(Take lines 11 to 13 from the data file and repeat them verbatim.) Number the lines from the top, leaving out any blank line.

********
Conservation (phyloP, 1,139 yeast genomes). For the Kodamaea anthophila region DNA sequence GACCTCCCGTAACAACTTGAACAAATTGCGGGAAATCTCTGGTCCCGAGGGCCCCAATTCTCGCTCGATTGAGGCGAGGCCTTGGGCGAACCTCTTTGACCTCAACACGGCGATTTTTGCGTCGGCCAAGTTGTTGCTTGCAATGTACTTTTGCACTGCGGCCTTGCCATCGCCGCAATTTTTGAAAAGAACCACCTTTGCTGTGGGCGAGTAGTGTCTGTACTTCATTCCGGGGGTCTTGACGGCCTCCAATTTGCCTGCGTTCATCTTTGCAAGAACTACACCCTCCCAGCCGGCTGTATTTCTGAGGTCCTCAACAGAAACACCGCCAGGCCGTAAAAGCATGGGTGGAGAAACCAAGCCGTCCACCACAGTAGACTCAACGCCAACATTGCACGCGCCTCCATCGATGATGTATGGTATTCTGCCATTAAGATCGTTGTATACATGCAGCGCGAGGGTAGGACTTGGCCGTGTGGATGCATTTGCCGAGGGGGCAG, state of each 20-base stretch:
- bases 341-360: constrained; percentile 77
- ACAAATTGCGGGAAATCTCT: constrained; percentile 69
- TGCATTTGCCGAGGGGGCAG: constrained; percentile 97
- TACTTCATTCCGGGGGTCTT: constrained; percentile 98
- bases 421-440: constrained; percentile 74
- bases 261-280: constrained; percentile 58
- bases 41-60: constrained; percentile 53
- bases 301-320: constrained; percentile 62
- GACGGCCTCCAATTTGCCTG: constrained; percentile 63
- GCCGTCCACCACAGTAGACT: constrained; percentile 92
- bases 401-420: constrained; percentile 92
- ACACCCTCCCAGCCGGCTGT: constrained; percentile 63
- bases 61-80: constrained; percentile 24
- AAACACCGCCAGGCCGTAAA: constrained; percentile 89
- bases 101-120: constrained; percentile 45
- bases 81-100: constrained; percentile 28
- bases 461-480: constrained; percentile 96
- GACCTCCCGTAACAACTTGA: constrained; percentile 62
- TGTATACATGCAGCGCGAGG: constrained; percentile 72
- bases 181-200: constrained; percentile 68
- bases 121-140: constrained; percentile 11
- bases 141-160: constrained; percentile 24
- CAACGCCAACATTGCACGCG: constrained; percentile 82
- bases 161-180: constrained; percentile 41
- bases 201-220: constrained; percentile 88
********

- GCCGTCCACCACAGTAGACT: constrained; percentile 92
- bases 401-420: constrained; percentile 92
- ACACCCTCCCAGCCGGCTGT: constrained; percentile 63